Early immune effect of SCIB1 observed by ImmunTraCkeR diagnostic

Posted: 11 January 2016 | | No comments yet

Cancer vaccine SCIB1 is a DNA ImmunoBody immunotherapy encoding a human IgG1 antibody, with three epitopes from gp100 and one from TRP-2 engineered into its CDR regions…

Scancell and ImmunID have released data showing patient immunologic response to cancer vaccine SCIB1 can be demonstrated through monitoring changes in the diversity of T-cells found in the blood.


SCIB1 is a DNA ImmunoBody immunotherapy encoding a human IgG1 antibody, with three epitopes from gp100 and one from TRP-2 engineered into its CDR regions. This immuno-stimulatory antibody targets dendritic cells in vivo via the high affinity Fc receptor, CD64, and stimulates high avidity T cells. Extensive research studies suggest SCIB1 ImmunoBody has a dual mechanism of action that combines cross-presentation with direct-presentation. This results in amplification of the immune response to induce high frequency, high avidity T cells which translates into a potent anti-tumour response.

ImmunTraCkeR is an immune molecular diagnostics assay, which evaluates a patient’s immune status in the blood based on combinatorial T cell diversity. Unlike most companion diagnostics tests, ImmunTraCkeR is patient-specific rather than drug- or disease-specific, as it approaches the disease from the patient’s own immune system perspective.

ImmunTraCkeR to be incorporated into SCIB1’s Phase II checkpoint inhibitor combination clinical trial

The data was generated through a pilot study performed in conjunction with Scancell’s Phase 1/2 trial of the SCIB1 cancer vaccine in patients with resected stage III/IV metastatic melanoma. ImmunID’s ImmunTraCkeR assay was used to assess T-cell diversity in the blood from patients before and during treatment with SCIB1. Results showed variations in T-cell diversity kinetics during SCIB1 treatment, underlining the immune-modulatory effect of the vaccine, and indicated that patients had developed an immunological response to SCIB1. Interestingly, data also suggested that patients who relapsed did not have an adequate immunological response to the vaccine. These preliminary results will be confirmed in a larger patient population through an extended collaboration between Scancell and ImmunID.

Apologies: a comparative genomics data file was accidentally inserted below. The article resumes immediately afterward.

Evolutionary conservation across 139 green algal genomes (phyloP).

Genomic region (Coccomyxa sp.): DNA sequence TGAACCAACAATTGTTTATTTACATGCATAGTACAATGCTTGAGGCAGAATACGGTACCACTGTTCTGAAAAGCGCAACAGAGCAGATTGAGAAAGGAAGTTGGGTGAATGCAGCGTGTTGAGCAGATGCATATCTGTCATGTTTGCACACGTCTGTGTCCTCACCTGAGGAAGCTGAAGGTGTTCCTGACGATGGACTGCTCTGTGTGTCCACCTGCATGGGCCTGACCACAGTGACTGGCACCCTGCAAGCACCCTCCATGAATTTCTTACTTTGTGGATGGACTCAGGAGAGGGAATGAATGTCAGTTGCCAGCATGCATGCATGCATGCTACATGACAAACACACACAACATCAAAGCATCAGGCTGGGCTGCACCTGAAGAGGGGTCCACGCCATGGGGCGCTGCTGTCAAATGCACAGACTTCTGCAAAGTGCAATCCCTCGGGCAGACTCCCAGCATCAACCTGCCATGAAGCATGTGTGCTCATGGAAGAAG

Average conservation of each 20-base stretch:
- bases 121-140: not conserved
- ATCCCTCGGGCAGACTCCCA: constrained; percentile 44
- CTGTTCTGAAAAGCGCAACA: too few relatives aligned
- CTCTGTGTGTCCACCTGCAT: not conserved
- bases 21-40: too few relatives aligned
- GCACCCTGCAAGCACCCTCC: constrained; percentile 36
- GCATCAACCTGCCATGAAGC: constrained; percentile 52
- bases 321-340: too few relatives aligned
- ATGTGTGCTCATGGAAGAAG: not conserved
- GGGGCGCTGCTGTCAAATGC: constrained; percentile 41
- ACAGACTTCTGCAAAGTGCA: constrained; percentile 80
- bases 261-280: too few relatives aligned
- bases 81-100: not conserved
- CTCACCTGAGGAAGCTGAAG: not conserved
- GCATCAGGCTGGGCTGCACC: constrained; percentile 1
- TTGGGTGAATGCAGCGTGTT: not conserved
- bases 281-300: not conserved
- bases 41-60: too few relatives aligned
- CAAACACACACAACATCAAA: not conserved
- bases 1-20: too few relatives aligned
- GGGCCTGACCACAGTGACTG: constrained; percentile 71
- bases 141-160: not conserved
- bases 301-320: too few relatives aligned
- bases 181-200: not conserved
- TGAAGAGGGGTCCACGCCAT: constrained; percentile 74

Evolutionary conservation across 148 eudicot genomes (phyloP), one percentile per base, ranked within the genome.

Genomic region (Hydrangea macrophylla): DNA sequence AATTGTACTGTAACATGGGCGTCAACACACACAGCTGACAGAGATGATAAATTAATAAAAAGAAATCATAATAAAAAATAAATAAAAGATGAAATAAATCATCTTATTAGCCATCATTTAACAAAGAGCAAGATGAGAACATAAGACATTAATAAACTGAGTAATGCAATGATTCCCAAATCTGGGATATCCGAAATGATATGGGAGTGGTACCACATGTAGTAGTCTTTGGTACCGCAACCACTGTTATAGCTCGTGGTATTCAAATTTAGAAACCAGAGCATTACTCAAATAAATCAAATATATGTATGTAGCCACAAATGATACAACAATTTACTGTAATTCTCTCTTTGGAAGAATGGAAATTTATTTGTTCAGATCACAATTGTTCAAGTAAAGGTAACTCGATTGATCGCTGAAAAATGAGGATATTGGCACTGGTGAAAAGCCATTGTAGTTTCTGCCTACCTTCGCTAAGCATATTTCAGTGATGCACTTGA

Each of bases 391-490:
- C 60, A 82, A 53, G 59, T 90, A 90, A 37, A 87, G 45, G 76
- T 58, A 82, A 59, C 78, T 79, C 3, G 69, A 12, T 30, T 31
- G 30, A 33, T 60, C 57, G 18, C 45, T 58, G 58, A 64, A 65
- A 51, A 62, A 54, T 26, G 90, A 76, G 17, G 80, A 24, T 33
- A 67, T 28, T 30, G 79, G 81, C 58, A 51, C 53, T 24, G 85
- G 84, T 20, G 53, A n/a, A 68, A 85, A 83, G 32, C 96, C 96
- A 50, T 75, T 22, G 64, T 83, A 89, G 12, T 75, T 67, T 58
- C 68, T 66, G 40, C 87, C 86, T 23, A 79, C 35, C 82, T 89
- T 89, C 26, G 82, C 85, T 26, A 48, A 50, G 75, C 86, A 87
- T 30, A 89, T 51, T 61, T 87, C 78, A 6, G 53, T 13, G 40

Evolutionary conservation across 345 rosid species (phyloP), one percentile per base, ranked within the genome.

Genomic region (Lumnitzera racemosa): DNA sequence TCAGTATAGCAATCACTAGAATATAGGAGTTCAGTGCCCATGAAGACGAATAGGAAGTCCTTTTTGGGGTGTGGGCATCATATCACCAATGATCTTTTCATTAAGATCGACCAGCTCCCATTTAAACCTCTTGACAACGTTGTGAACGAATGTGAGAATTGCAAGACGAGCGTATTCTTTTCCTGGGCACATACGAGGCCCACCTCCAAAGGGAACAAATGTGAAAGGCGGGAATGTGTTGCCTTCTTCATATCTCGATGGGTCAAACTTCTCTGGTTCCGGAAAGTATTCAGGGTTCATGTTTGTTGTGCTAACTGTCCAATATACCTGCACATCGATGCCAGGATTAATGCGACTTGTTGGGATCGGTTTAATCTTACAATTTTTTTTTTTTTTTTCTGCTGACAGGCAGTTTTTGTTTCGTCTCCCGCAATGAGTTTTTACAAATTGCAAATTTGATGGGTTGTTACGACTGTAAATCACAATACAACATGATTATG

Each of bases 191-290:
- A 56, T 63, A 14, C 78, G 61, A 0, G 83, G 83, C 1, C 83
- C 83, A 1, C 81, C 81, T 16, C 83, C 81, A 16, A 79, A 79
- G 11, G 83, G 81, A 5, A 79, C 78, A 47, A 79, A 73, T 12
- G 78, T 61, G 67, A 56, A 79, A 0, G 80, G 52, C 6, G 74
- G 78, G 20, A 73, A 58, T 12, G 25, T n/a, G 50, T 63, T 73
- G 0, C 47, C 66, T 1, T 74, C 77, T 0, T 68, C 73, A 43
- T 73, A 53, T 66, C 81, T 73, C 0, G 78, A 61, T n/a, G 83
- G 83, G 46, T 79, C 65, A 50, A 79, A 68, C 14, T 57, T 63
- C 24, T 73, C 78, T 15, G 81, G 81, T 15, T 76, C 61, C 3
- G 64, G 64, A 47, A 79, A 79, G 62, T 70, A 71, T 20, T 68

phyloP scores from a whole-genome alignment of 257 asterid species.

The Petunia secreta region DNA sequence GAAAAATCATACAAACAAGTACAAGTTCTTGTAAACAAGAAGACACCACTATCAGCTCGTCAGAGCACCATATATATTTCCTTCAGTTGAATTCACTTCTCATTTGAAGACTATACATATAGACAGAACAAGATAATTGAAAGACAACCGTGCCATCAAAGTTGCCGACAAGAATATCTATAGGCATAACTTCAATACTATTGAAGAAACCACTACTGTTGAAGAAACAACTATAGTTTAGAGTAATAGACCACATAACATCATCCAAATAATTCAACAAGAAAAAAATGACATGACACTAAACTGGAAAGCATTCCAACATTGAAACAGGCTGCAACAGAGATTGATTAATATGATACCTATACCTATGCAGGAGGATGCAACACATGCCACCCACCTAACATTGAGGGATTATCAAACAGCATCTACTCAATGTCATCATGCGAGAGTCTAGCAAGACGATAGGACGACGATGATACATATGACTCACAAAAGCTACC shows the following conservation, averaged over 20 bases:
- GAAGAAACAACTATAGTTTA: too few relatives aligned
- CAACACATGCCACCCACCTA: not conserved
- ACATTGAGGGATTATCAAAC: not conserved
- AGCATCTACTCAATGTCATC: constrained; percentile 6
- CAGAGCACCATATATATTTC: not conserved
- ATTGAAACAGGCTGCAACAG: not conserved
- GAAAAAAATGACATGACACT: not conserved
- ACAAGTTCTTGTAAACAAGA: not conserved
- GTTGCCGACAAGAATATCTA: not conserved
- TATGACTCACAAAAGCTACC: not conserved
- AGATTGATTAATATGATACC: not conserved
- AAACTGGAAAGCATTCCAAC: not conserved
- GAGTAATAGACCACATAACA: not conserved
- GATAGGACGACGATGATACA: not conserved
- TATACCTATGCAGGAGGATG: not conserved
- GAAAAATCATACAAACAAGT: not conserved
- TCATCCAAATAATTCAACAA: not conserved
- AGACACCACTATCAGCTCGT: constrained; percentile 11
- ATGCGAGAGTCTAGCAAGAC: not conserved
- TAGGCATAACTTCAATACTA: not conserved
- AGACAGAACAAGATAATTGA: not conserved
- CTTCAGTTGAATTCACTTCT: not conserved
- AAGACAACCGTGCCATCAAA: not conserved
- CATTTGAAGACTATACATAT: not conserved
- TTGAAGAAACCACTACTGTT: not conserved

Commenting on the data, Professor Lindy Durrant, Joint Chief Executive Officer of Scancell, said: “These results provide further evidence that SCIB1 can induce T-cell responses that are associated with disease control. ImmunTraCkeR shows promise as an assay for predicting which patients will benefit most from SCIB1 and we are looking forward to conducting additional research on this during our planned checkpoint inhibitor combination trial.”

Dr Bernhard Sixt, Chairman & Chief Executive Officer of ImmunID, added: “These early but promising results are pointing towards the value ImmunID brings as a partner to biotech companies. We are convinced that ImmunTraCkeR stratification will help to shorten clinical trial times, accelerate regulatory approval in the field of immuno-oncology and enhance investor confidence.”

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